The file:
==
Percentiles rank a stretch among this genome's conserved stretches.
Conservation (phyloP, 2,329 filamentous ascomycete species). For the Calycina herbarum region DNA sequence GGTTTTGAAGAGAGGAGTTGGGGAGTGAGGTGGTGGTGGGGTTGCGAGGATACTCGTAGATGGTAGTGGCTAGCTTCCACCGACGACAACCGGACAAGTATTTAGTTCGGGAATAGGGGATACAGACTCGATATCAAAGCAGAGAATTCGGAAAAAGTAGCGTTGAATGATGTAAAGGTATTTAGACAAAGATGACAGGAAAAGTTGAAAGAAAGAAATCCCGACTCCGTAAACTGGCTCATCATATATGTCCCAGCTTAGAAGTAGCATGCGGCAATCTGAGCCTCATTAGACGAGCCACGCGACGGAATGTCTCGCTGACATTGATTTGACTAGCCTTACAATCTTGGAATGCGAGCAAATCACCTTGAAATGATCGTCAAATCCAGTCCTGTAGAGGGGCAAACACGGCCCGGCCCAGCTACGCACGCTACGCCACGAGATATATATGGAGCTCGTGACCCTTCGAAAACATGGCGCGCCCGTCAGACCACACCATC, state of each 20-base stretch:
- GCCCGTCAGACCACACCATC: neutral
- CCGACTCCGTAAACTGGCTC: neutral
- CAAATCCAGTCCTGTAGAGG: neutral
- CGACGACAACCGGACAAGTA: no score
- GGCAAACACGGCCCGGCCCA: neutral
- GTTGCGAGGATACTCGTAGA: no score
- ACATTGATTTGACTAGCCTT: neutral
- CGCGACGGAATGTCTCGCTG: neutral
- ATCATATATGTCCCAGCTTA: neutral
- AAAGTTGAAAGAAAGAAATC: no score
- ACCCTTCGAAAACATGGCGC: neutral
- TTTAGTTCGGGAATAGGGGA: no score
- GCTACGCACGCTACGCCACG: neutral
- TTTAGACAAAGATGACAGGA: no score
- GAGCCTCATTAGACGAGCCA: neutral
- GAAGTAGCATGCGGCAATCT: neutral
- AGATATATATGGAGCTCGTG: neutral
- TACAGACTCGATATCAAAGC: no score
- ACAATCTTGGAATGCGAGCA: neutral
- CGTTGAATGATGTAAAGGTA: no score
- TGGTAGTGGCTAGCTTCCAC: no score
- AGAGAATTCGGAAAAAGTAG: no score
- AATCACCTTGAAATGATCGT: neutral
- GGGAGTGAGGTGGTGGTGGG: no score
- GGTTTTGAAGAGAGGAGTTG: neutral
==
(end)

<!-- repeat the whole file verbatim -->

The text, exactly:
Percentiles rank a stretch among this genome's conserved stretches.
Conservation (phyloP, 2,329 filamentous ascomycete species). For the Calycina herbarum region DNA sequence GGTTTTGAAGAGAGGAGTTGGGGAGTGAGGTGGTGGTGGGGTTGCGAGGATACTCGTAGATGGTAGTGGCTAGCTTCCACCGACGACAACCGGACAAGTATTTAGTTCGGGAATAGGGGATACAGACTCGATATCAAAGCAGAGAATTCGGAAAAAGTAGCGTTGAATGATGTAAAGGTATTTAGACAAAGATGACAGGAAAAGTTGAAAGAAAGAAATCCCGACTCCGTAAACTGGCTCATCATATATGTCCCAGCTTAGAAGTAGCATGCGGCAATCTGAGCCTCATTAGACGAGCCACGCGACGGAATGTCTCGCTGACATTGATTTGACTAGCCTTACAATCTTGGAATGCGAGCAAATCACCTTGAAATGATCGTCAAATCCAGTCCTGTAGAGGGGCAAACACGGCCCGGCCCAGCTACGCACGCTACGCCACGAGATATATATGGAGCTCGTGACCCTTCGAAAACATGGCGCGCCCGTCAGACCACACCATC, state of each 20-base stretch:
- GCCCGTCAGACCACACCATC: neutral
- CCGACTCCGTAAACTGGCTC: neutral
- CAAATCCAGTCCTGTAGAGG: neutral
- CGACGACAACCGGACAAGTA: no score
- GGCAAACACGGCCCGGCCCA: neutral
- GTTGCGAGGATACTCGTAGA: no score
- ACATTGATTTGACTAGCCTT: neutral
- CGCGACGGAATGTCTCGCTG: neutral
- ATCATATATGTCCCAGCTTA: neutral
- AAAGTTGAAAGAAAGAAATC: no score
- ACCCTTCGAAAACATGGCGC: neutral
- TTTAGTTCGGGAATAGGGGA: no score
- GCTACGCACGCTACGCCACG: neutral
- TTTAGACAAAGATGACAGGA: no score
- GAGCCTCATTAGACGAGCCA: neutral
- GAAGTAGCATGCGGCAATCT: neutral
- AGATATATATGGAGCTCGTG: neutral
- TACAGACTCGATATCAAAGC: no score
- ACAATCTTGGAATGCGAGCA: neutral
- CGTTGAATGATGTAAAGGTA: no score
- TGGTAGTGGCTAGCTTCCAC: no score
- AGAGAATTCGGAAAAAGTAG: no score
- AATCACCTTGAAATGATCGT: neutral
- GGGAGTGAGGTGGTGGTGGG: no score
- GGTTTTGAAGAGAGGAGTTG: neutral